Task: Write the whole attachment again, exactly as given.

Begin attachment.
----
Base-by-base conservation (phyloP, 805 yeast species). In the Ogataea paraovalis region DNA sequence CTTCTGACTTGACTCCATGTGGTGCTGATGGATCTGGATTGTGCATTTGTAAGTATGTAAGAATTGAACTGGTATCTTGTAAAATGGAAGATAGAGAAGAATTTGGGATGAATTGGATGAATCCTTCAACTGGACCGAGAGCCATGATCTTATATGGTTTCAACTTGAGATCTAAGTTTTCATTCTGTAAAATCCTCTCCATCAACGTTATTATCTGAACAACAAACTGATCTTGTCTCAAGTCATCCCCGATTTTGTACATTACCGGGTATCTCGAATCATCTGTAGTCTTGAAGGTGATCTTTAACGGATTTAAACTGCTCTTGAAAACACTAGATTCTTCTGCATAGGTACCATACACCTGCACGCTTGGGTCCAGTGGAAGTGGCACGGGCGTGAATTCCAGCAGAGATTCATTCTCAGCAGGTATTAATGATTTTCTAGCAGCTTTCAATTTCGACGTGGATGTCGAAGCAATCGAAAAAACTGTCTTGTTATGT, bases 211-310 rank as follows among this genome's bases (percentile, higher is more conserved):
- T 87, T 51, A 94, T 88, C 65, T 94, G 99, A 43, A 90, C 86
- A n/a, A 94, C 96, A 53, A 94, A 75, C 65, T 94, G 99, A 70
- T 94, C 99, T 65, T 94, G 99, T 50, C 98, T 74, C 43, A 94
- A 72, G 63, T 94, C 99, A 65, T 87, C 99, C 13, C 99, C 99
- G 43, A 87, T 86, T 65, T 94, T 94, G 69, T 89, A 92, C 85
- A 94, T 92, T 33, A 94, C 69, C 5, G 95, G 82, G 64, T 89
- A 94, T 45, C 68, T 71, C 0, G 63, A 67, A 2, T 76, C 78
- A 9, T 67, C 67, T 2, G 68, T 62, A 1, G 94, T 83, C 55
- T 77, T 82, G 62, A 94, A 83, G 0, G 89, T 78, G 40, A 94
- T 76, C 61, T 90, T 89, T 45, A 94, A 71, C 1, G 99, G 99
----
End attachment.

Base-by-base conservation (phyloP, 805 yeast species). In the Ogataea paraovalis region DNA sequence CTTCTGACTTGACTCCATGTGGTGCTGATGGATCTGGATTGTGCATTTGTAAGTATGTAAGAATTGAACTGGTATCTTGTAAAATGGAAGATAGAGAAGAATTTGGGATGAATTGGATGAATCCTTCAACTGGACCGAGAGCCATGATCTTATATGGTTTCAACTTGAGATCTAAGTTTTCATTCTGTAAAATCCTCTCCATCAACGTTATTATCTGAACAACAAACTGATCTTGTCTCAAGTCATCCCCGATTTTGTACATTACCGGGTATCTCGAATCATCTGTAGTCTTGAAGGTGATCTTTAACGGATTTAAACTGCTCTTGAAAACACTAGATTCTTCTGCATAGGTACCATACACCTGCACGCTTGGGTCCAGTGGAAGTGGCACGGGCGTGAATTCCAGCAGAGATTCATTCTCAGCAGGTATTAATGATTTTCTAGCAGCTTTCAATTTCGACGTGGATGTCGAAGCAATCGAAAAAACTGTCTTGTTATGT, bases 211-310 rank as follows among this genome's bases (percentile, higher is more conserved):
- T 87, T 51, A 94, T 88, C 65, T 94, G 99, A 43, A 90, C 86
- A n/a, A 94, C 96, A 53, A 94, A 75, C 65, T 94, G 99, A 70
- T 94, C 99, T 65, T 94, G 99, T 50, C 98, T 74, C 43, A 94
- A 72, G 63, T 94, C 99, A 65, T 87, C 99, C 13, C 99, C 99
- G 43, A 87, T 86, T 65, T 94, T 94, G 69, T 89, A 92, C 85
- A 94, T 92, T 33, A 94, C 69, C 5, G 95, G 82, G 64, T 89
- A 94, T 45, C 68, T 71, C 0, G 63, A 67, A 2, T 76, C 78
- A 9, T 67, C 67, T 2, G 68, T 62, A 1, G 94, T 83, C 55
- T 77, T 82, G 62, A 94, A 83, G 0, G 89, T 78, G 40, A 94
- T 76, C 61, T 90, T 89, T 45, A 94, A 71, C 1, G 99, G 99